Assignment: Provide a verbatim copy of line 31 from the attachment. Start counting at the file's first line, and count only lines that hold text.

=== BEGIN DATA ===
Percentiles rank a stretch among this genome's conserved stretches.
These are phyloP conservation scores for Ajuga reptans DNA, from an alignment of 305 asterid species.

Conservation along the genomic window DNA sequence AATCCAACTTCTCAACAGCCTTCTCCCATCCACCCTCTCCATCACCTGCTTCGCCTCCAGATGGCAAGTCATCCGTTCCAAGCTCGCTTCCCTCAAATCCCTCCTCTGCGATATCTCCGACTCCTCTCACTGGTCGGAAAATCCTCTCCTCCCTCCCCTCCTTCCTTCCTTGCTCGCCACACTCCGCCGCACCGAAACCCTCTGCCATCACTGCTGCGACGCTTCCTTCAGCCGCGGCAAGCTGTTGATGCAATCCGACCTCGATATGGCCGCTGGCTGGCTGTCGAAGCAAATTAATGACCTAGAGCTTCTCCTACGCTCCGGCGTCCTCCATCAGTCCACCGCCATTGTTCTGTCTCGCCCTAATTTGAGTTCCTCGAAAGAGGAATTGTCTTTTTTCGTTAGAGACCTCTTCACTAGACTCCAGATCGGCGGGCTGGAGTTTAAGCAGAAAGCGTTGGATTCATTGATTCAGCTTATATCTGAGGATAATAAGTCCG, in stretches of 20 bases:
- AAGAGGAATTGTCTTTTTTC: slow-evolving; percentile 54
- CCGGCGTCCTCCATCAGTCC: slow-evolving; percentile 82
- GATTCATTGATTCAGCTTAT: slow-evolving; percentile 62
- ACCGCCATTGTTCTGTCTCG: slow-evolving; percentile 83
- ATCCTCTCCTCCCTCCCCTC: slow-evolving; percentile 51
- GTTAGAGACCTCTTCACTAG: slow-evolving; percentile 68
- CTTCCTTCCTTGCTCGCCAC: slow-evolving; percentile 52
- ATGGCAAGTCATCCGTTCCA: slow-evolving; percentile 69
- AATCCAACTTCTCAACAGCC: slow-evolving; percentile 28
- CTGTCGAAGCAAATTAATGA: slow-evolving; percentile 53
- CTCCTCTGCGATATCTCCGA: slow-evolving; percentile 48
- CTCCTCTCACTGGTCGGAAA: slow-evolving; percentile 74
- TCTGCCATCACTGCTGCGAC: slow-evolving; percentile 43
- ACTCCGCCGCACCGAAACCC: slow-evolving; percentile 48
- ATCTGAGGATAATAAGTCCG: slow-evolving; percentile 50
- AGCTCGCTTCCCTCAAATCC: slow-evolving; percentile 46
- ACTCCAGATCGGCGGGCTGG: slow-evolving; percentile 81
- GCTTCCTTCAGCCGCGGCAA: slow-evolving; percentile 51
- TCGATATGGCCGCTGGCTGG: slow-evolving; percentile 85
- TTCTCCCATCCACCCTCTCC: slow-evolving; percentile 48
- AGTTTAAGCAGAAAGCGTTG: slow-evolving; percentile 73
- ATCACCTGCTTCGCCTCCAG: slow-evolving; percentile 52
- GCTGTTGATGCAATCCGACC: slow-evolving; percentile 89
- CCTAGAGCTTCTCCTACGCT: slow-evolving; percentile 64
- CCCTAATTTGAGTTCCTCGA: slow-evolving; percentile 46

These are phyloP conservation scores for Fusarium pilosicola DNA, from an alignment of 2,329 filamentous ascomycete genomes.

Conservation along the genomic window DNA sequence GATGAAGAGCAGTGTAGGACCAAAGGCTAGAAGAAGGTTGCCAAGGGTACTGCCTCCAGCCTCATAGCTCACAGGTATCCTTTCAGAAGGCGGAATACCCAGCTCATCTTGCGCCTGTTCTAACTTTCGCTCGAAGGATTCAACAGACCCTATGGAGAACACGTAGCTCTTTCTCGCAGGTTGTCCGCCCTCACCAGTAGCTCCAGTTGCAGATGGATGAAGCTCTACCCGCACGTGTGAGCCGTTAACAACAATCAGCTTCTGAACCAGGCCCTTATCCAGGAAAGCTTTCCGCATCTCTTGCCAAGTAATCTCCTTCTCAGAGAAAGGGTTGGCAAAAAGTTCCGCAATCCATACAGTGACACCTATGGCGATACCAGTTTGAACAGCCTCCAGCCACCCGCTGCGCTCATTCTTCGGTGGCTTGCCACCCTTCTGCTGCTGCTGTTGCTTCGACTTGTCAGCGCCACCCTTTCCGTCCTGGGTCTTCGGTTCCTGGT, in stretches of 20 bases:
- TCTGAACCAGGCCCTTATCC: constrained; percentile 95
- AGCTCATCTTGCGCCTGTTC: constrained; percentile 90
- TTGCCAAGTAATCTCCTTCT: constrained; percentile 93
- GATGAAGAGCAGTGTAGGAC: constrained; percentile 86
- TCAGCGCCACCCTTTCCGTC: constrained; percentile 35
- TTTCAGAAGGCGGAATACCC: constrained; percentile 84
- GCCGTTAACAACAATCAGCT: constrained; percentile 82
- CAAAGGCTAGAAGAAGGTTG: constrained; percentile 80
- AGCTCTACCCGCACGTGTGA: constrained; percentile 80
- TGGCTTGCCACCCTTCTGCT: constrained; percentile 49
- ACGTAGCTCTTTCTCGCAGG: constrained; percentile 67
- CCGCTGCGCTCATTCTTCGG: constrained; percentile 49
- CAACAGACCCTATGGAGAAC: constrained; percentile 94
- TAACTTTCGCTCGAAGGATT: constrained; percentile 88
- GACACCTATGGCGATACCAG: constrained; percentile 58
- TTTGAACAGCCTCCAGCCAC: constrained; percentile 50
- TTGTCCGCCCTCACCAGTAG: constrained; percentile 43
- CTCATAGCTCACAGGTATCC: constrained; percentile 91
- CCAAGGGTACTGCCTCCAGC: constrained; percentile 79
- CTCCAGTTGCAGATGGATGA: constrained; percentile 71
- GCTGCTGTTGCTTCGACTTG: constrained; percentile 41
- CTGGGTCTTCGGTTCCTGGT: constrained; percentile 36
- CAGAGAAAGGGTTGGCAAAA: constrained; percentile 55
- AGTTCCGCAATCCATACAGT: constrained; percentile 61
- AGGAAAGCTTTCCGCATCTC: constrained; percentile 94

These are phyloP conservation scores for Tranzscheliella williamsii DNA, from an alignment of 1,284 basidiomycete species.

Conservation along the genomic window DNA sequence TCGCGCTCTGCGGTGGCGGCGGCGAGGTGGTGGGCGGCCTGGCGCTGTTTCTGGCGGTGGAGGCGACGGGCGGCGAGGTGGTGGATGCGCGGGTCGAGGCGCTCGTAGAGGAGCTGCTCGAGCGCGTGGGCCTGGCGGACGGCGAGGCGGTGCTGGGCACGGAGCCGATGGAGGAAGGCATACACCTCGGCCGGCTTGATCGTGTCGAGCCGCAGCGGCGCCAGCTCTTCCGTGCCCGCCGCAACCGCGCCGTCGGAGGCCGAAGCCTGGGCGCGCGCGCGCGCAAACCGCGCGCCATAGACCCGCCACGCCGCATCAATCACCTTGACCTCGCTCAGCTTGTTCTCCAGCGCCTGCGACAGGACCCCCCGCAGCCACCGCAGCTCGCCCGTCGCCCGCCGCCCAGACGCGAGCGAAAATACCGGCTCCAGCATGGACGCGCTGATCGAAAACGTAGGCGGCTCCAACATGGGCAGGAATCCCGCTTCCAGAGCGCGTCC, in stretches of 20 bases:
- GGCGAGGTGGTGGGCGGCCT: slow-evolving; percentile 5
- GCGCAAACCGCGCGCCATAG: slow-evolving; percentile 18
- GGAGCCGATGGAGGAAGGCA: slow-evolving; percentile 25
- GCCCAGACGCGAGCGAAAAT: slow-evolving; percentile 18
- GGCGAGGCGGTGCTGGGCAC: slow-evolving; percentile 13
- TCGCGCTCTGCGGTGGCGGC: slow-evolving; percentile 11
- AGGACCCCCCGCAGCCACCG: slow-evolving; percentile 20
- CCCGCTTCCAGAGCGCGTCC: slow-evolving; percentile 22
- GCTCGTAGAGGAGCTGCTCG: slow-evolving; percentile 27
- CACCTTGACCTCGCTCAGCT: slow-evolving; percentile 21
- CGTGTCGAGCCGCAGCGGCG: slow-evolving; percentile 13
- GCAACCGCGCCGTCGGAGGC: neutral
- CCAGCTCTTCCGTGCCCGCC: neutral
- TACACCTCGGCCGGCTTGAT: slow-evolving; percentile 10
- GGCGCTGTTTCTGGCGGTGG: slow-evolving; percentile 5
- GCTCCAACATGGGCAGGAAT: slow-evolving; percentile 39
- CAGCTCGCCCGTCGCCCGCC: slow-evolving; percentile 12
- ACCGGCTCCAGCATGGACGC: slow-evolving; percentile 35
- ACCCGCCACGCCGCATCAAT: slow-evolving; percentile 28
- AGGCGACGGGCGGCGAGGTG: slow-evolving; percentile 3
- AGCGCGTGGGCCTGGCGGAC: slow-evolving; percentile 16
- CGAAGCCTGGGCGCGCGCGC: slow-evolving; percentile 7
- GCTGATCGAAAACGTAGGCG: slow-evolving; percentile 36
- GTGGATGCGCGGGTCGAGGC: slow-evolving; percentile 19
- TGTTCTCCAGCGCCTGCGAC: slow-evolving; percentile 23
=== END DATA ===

- TCTGAACCAGGCCCTTATCC: constrained; percentile 95